Constantly improve your ability to communicate

Talking to people is not as easy as it looks, but it’s also not as difficult as you might expect. If you’re like most people and would rather die by fire than give a public talk, take the time to work through this very common fear. Enroll in a speech class at the local university, ask your sergeant if you can give a couple of five minute roll call presentations, make your kids pretend to be your students and teach them how to clean their duty gun. One of the keys to public speaking is the same as it is in many law enforcement skills: repetition, repetition, repetition. In addition to practicing your speaking skills, learn how to listen. Listening to someone you are training is often the most important thing you can do as a trainer.

Make sure your focus is on the student

New trainers often get so focused on their own performance and their own technique that they forget the most important person in the learning environment, the student. Never forget that at every presentation you give, during every class you teach, and with every recruit you train, your focus should be on the learner. When your student is successful, so are you.

That officer who taught me how to word process? He was an excellent trainer, and still is, but probably doesn’t consider himself anything other than a good cop. However, if it wasn’t for him, you wouldn’t be reading this article, and I’d be the only sergeant on my agency that still had a typewriter on her desk.

  • Photo_user_blank_big


    almost 6 years ago

    Fantastic article, I just went threw instructor development class. it was hard but awesome!

  • Me_last_wk_max50


    almost 6 years ago


    Great Article, Betsy

  • 10954533_10152768417768138_2117542071882865207_n_max50


    about 6 years ago


    Very good!

  • Delicate_arch_max50


    about 6 years ago


    I concur. This is a great article. I have been reading everything I can get my eyes on. This will definitely give you an advantage going onto the field.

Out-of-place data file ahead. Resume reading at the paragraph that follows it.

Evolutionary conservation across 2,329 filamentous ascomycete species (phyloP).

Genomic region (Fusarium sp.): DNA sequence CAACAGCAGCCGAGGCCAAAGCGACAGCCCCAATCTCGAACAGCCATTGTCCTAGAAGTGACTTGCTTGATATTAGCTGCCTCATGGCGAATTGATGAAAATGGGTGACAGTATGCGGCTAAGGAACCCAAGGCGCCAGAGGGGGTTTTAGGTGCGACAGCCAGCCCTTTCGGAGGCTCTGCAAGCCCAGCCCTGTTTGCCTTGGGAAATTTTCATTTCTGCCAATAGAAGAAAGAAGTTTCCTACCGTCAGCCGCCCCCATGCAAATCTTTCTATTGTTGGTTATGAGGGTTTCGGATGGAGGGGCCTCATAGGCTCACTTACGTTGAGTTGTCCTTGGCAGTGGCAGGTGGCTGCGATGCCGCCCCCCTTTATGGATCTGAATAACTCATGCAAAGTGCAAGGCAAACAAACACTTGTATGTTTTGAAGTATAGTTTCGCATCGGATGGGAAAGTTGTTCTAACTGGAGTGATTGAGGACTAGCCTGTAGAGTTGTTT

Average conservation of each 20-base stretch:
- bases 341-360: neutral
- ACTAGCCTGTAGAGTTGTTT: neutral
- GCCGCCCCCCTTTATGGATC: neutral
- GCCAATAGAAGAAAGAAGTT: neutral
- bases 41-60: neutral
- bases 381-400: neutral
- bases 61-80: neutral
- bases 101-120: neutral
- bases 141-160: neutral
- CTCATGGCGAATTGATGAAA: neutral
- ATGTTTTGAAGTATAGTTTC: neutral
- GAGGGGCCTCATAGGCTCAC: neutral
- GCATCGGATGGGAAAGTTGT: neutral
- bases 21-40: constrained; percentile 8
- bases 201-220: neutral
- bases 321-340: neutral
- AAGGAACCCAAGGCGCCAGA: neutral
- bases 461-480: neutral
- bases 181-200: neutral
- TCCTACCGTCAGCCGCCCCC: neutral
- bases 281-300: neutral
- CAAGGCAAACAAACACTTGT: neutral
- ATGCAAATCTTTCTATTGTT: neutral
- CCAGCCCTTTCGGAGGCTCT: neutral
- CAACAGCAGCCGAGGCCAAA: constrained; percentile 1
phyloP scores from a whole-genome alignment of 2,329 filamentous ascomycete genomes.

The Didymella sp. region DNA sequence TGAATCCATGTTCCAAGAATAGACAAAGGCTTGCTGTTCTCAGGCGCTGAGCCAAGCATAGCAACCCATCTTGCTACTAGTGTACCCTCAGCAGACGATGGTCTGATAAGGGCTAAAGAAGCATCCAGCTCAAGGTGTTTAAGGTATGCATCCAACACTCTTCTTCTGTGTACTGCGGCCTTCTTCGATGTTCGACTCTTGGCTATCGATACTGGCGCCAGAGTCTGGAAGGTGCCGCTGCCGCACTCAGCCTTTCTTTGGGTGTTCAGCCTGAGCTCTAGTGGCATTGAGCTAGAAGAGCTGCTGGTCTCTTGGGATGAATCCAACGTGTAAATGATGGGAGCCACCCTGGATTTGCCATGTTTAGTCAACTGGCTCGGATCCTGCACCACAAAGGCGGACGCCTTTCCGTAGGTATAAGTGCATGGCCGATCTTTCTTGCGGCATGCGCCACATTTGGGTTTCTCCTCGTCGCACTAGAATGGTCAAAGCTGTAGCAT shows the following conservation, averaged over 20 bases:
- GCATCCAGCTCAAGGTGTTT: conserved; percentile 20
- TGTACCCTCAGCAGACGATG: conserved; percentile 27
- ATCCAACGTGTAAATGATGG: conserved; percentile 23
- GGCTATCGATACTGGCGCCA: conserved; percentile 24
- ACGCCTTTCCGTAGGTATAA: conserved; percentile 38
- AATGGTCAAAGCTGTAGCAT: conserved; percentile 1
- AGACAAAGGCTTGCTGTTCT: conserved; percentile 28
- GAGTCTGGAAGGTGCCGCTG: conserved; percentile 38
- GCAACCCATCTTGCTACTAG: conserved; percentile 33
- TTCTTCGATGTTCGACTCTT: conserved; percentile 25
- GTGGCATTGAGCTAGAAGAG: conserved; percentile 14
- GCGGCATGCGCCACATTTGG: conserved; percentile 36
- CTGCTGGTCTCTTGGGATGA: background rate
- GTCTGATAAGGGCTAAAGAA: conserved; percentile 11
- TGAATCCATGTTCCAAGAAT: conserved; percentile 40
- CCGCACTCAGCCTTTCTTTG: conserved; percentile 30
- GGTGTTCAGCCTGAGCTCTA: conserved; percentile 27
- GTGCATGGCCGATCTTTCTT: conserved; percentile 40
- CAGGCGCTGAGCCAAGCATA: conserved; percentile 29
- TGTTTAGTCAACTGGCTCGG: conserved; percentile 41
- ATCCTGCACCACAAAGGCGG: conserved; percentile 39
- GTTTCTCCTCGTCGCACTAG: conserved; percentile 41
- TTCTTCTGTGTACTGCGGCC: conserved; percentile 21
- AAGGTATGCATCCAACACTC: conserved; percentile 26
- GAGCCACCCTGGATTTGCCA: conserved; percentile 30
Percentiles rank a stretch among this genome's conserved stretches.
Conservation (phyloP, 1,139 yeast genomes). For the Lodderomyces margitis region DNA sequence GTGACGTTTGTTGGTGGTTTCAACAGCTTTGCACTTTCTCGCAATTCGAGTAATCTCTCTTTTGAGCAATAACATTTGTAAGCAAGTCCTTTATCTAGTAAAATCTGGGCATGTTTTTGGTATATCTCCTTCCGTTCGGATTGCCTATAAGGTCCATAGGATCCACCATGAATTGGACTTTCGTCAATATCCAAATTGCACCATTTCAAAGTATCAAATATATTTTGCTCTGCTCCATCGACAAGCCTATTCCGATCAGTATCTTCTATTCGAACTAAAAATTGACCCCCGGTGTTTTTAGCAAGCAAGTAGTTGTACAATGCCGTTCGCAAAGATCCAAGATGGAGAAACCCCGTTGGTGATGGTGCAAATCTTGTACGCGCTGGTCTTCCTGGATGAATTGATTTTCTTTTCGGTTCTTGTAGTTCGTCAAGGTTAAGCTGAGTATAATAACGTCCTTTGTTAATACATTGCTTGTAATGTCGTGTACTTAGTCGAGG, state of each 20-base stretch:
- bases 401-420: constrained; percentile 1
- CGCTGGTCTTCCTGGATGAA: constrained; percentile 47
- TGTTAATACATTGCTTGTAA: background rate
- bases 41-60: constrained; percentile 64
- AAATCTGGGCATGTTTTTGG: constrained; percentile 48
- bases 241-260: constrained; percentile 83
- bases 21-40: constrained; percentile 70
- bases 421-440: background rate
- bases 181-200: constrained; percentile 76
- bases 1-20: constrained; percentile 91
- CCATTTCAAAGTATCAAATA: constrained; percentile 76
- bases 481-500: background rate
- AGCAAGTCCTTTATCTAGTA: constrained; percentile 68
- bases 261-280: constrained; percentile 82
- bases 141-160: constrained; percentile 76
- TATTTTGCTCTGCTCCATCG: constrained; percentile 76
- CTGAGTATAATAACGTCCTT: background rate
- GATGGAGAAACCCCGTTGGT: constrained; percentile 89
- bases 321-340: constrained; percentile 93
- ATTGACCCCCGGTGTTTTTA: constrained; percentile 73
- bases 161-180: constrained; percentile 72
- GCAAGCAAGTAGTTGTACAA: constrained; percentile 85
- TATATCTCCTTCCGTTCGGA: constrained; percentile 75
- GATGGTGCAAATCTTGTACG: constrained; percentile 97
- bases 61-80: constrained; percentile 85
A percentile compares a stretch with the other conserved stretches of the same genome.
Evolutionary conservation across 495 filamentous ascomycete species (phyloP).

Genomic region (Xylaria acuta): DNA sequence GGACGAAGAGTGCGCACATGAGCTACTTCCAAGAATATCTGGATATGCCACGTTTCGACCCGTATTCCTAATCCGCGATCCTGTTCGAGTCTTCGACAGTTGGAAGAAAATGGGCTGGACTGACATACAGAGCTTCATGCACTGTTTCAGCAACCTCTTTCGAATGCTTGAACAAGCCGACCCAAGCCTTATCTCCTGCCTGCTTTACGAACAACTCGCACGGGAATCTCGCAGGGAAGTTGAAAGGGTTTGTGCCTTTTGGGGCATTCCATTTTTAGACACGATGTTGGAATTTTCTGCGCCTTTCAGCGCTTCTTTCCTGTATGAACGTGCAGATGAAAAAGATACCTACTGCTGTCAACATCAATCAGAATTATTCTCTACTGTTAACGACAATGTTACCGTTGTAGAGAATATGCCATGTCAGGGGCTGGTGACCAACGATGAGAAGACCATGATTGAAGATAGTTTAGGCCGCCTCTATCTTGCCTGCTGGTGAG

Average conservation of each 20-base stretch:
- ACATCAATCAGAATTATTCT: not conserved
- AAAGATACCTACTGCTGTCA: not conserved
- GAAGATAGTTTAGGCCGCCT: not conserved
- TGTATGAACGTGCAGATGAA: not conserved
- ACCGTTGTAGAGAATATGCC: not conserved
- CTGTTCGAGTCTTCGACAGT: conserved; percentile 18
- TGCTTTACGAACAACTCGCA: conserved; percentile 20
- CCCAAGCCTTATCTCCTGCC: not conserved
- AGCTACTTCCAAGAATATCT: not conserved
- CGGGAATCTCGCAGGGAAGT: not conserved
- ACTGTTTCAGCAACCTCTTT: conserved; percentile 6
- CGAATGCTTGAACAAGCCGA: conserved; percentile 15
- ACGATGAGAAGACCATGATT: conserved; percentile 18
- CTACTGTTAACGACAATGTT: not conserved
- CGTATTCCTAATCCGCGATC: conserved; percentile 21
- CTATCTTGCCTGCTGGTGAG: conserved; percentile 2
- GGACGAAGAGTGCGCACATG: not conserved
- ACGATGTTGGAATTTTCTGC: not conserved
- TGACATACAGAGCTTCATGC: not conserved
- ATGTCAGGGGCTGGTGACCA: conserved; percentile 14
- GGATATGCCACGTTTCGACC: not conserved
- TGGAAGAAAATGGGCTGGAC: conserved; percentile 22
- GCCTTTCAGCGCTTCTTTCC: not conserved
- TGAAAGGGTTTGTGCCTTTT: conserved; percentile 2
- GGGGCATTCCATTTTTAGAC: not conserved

• Veteransadm_small_square_max50


    over 6 years ago


    Once again, another great article by Sgt Smith. The thing that I most admire about her articles is the humility she shows as an instructor. I do not have nearly the experience or teaching credentials she does, but we seem to see eye-to-eye on many of our beliefs.

    As police officers we are ALL instructors in one aspect or another. It could be helping out a fellow officer on a report, telling the children in our beat about bike safely, or helping a victim of DV find a way to get to support she needs to get herself and her children out of the situation. Every officer should take pride in the fact we are all instructors.

    She also hits home when she says we should invest in ourselves by paying for classes out of our own pocket. I have been doing this for years and many of my fellow officers look at me like I am stupid. I have always desired to be an instructor and when I became one I realized it was more than just a job, it is a serious duty. Other officers now look to you for advice and guidance. It is our responsibility to not only give them the best answer, but an answer that is legal, moral, and in guidance with SOP.

    I've been to courses where the course is about the instructor. When you become an instructor it is about the students. We have to keep that in mind when we prepare our lesson plans and deliver the class we have been called upon to teach. Once again, remember we are all instructors.

  • Gq_max50


    over 6 years ago


    very good advice to even the potential Trainee. Thank you, I am a prospect for the Academy and I am taking your advice to heart. At a mere 5"5' I have always had to use wit and intellect to worm my way through life as physical prowess was ..well..somewhat out of the